Environmental tracer analysis

Strontium isotope biosphere domains of Britain

Research in the geochronology and tracers facility is focused mainly on the use of the heavy isotopes of strontium (Sr) and lead (Pb), in conjunction with oxygen (O) and sulphur (S), to study movement, migration and traceability. We undertake a mixture of projects types, including collaborative supervision of PhD projects, research-grant awards, steering-committee awards and commercial projects.

Isotope studies in biosphere traceability

Isotope variations can be used to trace migration and movement, provenance material and provide a geochemical 'fingerprint' for products.

  • Sr isotopes are used to limit the possible origins of flora and fauna though the food chain. The nature and origin of the soil supplies plants with distinctive isotope characteristics.
  • Pb isotopes provide a tracking mechanism for pollution in both modern and historic times.
  • S provides data on the proximity and use of marine resources.
  • O isotopes monitor climate, drinking water and human mediation of water.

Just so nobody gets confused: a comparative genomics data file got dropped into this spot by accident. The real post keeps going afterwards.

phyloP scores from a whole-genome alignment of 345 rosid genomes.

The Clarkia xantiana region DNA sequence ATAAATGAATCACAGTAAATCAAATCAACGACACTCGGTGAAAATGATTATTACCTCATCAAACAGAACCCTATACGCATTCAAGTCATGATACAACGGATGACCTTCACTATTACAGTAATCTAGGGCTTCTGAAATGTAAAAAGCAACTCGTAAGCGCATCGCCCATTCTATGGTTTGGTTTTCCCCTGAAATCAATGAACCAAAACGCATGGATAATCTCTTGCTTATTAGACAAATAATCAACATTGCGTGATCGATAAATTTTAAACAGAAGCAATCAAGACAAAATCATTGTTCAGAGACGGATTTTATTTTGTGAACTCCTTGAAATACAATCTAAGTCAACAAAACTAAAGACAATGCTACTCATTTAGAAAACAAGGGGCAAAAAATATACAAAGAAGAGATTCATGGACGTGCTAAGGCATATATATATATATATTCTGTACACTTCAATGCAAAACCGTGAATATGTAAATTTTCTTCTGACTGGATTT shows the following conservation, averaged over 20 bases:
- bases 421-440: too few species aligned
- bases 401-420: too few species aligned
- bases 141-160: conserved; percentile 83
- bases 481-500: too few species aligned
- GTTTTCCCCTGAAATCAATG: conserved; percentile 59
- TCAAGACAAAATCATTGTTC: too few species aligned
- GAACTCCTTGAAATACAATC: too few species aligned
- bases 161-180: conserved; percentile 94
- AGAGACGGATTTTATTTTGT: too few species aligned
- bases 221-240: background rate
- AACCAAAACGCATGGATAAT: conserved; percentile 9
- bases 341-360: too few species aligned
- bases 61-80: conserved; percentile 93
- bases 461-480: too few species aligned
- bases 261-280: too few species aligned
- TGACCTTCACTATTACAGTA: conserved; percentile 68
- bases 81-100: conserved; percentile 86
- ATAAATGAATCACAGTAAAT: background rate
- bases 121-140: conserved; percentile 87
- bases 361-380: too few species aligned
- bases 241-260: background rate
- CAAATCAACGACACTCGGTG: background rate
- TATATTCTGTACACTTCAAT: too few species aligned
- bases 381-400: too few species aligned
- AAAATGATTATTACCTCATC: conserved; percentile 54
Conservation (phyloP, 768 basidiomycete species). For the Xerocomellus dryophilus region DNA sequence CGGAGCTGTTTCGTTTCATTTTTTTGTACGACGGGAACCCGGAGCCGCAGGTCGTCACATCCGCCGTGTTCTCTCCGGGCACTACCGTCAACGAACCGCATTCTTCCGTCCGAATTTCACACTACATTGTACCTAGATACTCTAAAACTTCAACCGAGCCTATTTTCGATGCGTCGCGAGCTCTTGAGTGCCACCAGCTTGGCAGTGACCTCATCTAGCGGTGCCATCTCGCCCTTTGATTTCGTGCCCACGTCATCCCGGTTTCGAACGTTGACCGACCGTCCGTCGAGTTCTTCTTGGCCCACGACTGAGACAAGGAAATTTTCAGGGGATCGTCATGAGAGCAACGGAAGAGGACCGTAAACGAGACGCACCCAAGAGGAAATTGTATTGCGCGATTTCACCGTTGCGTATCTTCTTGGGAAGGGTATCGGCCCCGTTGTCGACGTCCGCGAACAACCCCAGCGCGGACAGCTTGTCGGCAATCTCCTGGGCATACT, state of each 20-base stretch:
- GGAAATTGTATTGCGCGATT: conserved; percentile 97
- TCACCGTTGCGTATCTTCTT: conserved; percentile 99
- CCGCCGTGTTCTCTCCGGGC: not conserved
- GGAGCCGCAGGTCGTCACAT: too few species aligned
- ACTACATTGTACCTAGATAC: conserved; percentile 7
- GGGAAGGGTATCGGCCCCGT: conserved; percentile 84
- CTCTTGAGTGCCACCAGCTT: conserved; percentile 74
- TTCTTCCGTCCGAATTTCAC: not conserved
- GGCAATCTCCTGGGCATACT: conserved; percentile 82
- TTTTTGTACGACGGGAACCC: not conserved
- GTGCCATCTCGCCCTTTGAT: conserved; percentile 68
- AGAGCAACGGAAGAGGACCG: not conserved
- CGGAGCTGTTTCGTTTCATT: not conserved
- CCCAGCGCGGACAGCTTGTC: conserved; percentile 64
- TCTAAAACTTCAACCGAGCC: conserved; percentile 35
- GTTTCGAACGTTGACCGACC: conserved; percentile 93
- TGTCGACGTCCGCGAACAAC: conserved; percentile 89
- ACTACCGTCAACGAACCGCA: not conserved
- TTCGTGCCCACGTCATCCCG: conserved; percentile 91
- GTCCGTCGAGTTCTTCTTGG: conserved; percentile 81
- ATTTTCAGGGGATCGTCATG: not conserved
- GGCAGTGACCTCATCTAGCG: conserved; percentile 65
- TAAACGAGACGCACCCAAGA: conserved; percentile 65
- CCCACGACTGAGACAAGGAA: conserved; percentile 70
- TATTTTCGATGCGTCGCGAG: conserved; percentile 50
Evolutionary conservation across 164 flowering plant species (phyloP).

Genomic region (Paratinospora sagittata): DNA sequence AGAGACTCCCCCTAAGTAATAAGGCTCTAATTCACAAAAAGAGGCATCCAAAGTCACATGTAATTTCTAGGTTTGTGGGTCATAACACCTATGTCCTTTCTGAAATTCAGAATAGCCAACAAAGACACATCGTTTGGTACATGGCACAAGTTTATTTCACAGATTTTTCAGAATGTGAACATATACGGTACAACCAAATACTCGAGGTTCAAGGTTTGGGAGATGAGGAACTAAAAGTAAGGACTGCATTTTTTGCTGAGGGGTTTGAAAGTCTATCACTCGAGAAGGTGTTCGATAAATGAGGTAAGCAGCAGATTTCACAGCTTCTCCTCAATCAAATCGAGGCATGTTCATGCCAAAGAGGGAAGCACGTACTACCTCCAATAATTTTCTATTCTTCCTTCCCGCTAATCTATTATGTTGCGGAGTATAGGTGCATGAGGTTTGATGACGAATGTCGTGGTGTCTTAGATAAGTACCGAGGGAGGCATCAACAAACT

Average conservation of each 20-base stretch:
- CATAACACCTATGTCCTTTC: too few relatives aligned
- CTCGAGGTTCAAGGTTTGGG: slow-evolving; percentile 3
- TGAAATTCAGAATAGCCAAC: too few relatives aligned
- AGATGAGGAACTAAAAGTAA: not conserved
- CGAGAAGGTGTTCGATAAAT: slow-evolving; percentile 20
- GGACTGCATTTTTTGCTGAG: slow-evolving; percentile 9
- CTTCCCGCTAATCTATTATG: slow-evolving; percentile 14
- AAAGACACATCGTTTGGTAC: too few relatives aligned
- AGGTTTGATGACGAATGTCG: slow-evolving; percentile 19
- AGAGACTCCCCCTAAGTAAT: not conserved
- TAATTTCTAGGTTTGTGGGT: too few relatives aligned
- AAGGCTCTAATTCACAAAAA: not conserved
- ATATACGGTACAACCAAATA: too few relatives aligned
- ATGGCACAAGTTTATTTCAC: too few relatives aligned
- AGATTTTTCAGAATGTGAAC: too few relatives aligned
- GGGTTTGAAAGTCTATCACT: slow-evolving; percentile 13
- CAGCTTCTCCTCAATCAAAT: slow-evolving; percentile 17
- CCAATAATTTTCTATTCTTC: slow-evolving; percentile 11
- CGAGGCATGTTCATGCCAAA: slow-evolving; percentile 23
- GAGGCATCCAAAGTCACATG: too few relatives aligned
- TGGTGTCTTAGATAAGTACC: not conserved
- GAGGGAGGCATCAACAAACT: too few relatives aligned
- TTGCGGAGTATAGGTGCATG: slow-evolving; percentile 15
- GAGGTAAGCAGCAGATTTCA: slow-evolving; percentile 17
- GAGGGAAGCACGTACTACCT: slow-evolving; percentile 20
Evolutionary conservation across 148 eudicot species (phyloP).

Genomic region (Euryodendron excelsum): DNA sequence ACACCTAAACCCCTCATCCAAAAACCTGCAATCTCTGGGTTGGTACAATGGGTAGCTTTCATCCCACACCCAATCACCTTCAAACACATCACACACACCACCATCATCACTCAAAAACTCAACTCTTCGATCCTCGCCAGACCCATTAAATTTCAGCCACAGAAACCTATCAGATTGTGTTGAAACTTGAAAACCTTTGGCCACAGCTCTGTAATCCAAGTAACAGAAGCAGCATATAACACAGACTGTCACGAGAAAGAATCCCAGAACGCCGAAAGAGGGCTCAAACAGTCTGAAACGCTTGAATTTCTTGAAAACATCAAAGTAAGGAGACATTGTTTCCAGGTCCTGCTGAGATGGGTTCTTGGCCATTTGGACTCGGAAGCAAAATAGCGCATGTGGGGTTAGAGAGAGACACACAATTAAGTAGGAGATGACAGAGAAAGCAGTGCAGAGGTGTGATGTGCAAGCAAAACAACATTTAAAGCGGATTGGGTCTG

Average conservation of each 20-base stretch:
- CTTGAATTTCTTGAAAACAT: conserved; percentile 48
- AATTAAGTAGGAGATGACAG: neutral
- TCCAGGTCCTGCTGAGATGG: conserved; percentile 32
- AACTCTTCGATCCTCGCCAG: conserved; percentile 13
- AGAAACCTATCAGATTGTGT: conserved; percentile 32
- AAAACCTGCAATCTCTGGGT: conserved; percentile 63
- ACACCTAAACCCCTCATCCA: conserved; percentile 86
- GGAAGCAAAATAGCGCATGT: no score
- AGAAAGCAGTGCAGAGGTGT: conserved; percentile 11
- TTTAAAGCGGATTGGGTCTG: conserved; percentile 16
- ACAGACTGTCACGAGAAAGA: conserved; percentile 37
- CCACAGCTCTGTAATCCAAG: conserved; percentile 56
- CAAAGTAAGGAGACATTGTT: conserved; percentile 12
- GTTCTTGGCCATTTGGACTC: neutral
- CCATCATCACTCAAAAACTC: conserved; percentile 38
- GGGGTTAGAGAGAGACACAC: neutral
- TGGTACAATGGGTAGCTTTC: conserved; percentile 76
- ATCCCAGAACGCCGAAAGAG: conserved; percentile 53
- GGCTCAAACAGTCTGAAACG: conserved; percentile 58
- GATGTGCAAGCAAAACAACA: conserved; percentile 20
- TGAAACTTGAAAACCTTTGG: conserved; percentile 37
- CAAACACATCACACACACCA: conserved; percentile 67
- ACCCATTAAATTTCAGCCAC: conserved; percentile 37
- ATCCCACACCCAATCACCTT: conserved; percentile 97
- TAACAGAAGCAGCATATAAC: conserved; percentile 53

• Carbon (C) and nitrogen (N) provide data on the photosynthetic characteristics of ingested plants and food-chain hierarchy.

Recent publications

Evans, J A, Pashley, V, Richards, G J, Brereton, N, and Knowles, T G.  2015.  Geogenic lead isotope signatures from meat products in Great Britain: Potential for use in food authentication and supply chain traceability.  Science of the Total Environment 537: 447–452.

Ma, H, Henderson, J, and Evans, J.  2014.  The exploration of Sr isotopic analysis applied to Chinese glazes: part one.  Journal of Archaeological Science 50: 551–558.

Lamb, A L, Evans, J E, Buckley, R, and Appleby, J.  2014.  Multi-isotope analysis demonstrates significant lifestyle changes in King Richard III.  Journal of Archaeological Science 50: 559–565.

Miller, H, Carden, R F, Evans, J, Lamb, A, Madgwick, R, Osborne, D, Symmons, R, and Sykes, N.  2014.  Dead or alive? Investigating long-distance transport of live fallow deer and their body parts in antiquity.  Environmental Archaeology.

Bogaard, A, Henton, E, Evans, J A, Twiss, K C, Charles, M P, Vaiglova, P, and Russell, N.  2014.  Locating land use at Neolithic Çatalhöyük, Turkey; The implications of 87Sr/86Sr signatures in plants and sheep tooth sequences.  Archaeometry 56(5): 860–877.


Please contact Jane Evans for further information.